How to Secure APIs in the Play Framework

play framework

At, we’re using Play 2.0 framework. We wanted to share our experience hardening and securing this part of our architecture by using action composition.

Let’s jump to the gory details.

Action composition is a powerful way to enhance or restrict a behavior of a controller.

By composing actions, we practically intercept the incoming request before it arrives at the controller. This allows us to perform additional work on the incoming request before the actual process.

Action in Play 2.0 Java version, is an instance of play.mvc.Action with a method named call(Context context) that returns a play.mvc.Result value (or better to say Promise results):

public abstract class Action extends Results {
    public abstract F.Promise call(Context var1) throws Throwable;

Play, behind the scenes, adds a root action that will properly use the call method above, and this allows us to further compose Actions by ourselves.

Action composition allows us to add one or more behaviors to other actions, for example, we can compose an Authentication action on another action (service) to limit the access to authenticated users only.

Action composition is done using Java annotations:

Java annotations are a form of Metadata for code, and are used to decorate a class, method, field, parameter, variable, constructor, or package. Annotations can be used at compile time or retrieved at runtime using reflection.

Building our own custom actions will be done using annotations declared for runtime (RetentionPolicy.Runtime):

1.  Define an annotation – this is the annotation we use to mark an action composition over another action:

@Target({ElementType.TYPE, ElementType.METHOD}) 
public @interface Authenticated { boolean value() default true; }

Annotation declaration is similar to an interface declaration, forwarded by @. Annotations only define some information on the element they decorate, and they do not do any business logic. For this we need a consumer to act upon the presence of annotations.

Defining a custom annotation also uses other annotations: @Target which defines the allowed elements to use with this annotation, @Retention which defines when is this annotation is expected to be used (source, class, or runtime).

In order to define a custom action, Play provides the @With annotation to declare which class (must be of type extending Action) to use to perform the actual composite work (a.k.a the consumer).

Inside the annotation declaration, we can only use primitives, string and enums. All members are defined as methods and can be added with the default value.

When using the annotation to decorate another Action, we can set values for each member using the name=value format. If only one member is defined, it must be named value and can be set without the attribute name:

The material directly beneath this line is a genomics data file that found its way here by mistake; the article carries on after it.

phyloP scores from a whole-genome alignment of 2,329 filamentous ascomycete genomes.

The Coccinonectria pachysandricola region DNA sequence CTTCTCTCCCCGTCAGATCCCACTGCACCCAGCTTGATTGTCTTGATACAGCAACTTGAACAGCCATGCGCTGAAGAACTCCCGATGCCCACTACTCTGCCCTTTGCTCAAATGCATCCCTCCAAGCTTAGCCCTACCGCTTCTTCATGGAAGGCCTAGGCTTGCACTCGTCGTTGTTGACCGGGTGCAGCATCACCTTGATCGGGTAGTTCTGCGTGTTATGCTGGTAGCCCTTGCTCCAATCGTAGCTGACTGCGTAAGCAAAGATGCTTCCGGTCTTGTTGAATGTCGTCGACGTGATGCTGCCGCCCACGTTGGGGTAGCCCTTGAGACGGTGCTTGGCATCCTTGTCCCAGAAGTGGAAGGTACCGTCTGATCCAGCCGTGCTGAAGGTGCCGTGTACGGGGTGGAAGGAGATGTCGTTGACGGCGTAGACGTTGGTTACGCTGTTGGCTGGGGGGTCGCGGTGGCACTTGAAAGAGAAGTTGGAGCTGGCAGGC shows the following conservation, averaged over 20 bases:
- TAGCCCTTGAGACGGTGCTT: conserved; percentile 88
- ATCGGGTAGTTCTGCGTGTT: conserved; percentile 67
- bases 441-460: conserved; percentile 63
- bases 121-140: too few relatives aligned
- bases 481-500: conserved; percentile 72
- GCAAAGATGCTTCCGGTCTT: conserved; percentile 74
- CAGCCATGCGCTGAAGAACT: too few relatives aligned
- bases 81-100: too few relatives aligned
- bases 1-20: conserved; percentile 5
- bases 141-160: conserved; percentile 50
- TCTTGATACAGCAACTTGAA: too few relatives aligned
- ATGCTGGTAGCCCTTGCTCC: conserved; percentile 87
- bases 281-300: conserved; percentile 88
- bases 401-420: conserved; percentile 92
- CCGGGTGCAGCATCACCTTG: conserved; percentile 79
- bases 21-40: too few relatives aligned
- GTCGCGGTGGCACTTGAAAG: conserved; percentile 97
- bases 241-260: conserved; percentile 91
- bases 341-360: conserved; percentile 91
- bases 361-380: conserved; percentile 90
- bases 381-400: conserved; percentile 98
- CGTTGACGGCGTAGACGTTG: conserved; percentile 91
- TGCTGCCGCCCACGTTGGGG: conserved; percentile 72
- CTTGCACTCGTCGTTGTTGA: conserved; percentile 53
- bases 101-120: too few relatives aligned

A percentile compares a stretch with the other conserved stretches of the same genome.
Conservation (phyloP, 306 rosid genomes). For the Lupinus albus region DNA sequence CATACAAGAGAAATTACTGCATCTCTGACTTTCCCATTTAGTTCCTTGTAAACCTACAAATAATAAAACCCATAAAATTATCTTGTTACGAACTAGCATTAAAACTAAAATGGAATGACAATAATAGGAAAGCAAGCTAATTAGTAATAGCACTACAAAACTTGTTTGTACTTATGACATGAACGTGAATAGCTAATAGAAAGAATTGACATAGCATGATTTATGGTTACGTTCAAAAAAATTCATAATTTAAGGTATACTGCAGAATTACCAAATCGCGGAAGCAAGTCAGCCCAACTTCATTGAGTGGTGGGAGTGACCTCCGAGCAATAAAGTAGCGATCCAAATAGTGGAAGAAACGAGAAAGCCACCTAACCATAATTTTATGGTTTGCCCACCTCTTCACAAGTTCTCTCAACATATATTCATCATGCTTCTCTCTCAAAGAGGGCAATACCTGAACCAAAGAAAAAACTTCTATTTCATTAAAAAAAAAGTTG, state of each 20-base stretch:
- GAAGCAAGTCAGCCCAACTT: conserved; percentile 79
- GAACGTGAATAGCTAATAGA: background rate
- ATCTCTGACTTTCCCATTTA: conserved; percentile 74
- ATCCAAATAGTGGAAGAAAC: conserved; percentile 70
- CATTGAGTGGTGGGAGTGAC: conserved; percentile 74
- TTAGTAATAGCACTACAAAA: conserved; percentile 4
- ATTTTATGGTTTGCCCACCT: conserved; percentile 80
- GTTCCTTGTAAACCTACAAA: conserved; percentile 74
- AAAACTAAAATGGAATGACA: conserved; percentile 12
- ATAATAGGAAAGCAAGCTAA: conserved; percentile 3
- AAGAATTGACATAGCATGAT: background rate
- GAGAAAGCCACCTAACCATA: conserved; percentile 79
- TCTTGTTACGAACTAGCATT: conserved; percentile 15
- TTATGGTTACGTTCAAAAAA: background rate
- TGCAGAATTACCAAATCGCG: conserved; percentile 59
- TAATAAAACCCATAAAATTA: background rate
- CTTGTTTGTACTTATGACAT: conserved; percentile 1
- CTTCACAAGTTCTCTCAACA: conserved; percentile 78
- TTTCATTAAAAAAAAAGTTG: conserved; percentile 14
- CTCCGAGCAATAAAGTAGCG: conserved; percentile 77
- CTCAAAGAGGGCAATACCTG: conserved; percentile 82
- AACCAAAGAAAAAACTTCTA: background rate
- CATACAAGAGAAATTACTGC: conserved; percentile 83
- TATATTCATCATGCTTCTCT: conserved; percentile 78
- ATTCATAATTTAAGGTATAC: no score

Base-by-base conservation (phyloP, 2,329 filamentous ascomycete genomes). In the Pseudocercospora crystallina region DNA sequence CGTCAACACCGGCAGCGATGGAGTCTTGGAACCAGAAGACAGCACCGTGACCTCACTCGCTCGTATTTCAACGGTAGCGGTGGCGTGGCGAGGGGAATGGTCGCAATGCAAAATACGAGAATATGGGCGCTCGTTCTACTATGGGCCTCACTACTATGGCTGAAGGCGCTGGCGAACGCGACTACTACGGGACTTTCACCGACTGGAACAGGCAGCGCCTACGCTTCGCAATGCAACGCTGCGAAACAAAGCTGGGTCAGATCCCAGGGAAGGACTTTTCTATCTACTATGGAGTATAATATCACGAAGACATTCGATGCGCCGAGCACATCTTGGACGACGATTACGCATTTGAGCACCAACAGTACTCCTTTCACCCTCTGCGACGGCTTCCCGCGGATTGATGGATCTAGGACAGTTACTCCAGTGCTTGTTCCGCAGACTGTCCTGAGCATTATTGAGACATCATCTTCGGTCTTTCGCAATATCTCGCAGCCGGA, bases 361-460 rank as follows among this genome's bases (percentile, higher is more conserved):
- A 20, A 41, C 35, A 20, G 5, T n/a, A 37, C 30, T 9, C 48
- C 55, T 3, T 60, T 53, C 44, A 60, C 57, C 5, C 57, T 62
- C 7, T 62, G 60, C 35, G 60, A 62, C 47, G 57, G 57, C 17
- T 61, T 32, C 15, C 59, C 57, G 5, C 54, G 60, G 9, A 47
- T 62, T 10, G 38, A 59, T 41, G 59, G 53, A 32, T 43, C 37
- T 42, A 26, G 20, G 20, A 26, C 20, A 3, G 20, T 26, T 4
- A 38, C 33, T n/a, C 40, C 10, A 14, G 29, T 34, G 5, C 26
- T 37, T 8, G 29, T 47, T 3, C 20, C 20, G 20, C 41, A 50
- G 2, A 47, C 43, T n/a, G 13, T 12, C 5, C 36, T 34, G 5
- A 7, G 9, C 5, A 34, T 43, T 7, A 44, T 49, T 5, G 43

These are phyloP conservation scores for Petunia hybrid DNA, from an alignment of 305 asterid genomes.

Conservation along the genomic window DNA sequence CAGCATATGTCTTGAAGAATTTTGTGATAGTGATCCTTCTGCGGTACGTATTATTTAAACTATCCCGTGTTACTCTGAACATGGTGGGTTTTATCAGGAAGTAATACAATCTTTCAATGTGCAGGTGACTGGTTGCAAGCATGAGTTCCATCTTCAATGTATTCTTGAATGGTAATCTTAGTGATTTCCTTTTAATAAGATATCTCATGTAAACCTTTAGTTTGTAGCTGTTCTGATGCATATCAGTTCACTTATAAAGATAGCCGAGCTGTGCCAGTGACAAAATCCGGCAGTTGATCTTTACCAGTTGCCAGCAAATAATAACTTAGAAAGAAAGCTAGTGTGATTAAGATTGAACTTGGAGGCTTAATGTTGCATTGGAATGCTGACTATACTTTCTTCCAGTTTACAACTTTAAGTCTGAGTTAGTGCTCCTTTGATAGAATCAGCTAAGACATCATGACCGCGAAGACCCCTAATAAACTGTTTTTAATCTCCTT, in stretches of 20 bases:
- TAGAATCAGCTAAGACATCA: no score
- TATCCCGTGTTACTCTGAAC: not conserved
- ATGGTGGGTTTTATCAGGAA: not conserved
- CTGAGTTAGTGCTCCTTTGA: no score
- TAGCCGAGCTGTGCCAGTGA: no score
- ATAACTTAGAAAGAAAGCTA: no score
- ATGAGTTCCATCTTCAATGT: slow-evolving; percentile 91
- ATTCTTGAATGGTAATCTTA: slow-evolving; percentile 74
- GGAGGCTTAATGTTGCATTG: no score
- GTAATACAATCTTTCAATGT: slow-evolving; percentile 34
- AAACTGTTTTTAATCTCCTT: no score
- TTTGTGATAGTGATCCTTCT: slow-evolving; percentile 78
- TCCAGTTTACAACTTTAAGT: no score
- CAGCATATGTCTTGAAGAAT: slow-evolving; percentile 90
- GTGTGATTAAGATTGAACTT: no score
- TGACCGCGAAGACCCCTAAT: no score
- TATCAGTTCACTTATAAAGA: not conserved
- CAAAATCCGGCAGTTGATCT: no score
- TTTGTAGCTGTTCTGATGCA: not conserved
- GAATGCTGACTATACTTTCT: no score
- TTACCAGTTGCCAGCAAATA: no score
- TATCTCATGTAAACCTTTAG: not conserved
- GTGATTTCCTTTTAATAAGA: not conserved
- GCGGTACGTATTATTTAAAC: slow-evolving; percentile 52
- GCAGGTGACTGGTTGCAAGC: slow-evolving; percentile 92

public static Result summary() { }

In case we defined a default value, we can use the decoration without any parameter.

2.  Define a consumer – a class which extends Action and implements specific logic inside the call method:

public static class AuthenticatedAction extends Action { 
    public AuthenticatedAction() { } 
    public F.Promise call(Http.Context context) throws Throwable { 

The Action class retrieves the custom annotation as configuration, and the Action it wraps will be set as its delegate

public abstract class Action extends Results { 
    public T configuration; 
    public Action<?> delegate; 

3. This allows us to implement the call method and inside forward work to the original Action using the delegate. We can also access the annotation members using the configuration member of the abstract Action class. We will now enforce the restrictions verifying the access to this API service is done by an authenticated user only. If it is, we can forward work using the delegate, if not – we can return HTTP Error 401 Unauthorized:

public class Access {
    public static class AuthenticatedAction extends Action<Authenticated> {
        public F.Promise<Result> call(Http.Context context) throws Throwable {
            // whether we need to log this - default is YES
            boolean logFailure = (this.configuration).value();
            // our validation is based on a token sent inside HTTP Header
            // we can get access to it through the context provided as input for this method
            String authToken = context.request().getHeader("USER-AUTH-TOKEN");
            // if no token is found int the header - we restrict the access
            if (authToken == null) {
                if (logFailure) {
          "authentication failed with context: {}", context);
                return F.Promise.pure(unauthorized());
            // let's find the username (assuming we find it)
            String username = this.getUsername(authToken);
            // now we can put into the context which will be available from the controller to use
            // we do this using the args member of context
            context.args.put("username", username);
            // here we can pass work to the wrapped Action with the same context
        private String getUsername(String token) {
            // do some logic to retrieve the username by auth token ...
            return token + "SOME NAME";
    @Target({ElementType.TYPE, ElementType.METHOD})
    public @interface Authenticated {
        boolean value() default true;

Usage in the controller:

public static Result summary() { }

In order to pass object/s from the Action to the controller, you can use the args member of context, in this example – who is the username currently logged in. This context is then available to the controller to get the data out:

String username = (String) ctx().args.get("username");

We use action composition extensively throughout our Play code and find it useful. Hopefully, this helps!

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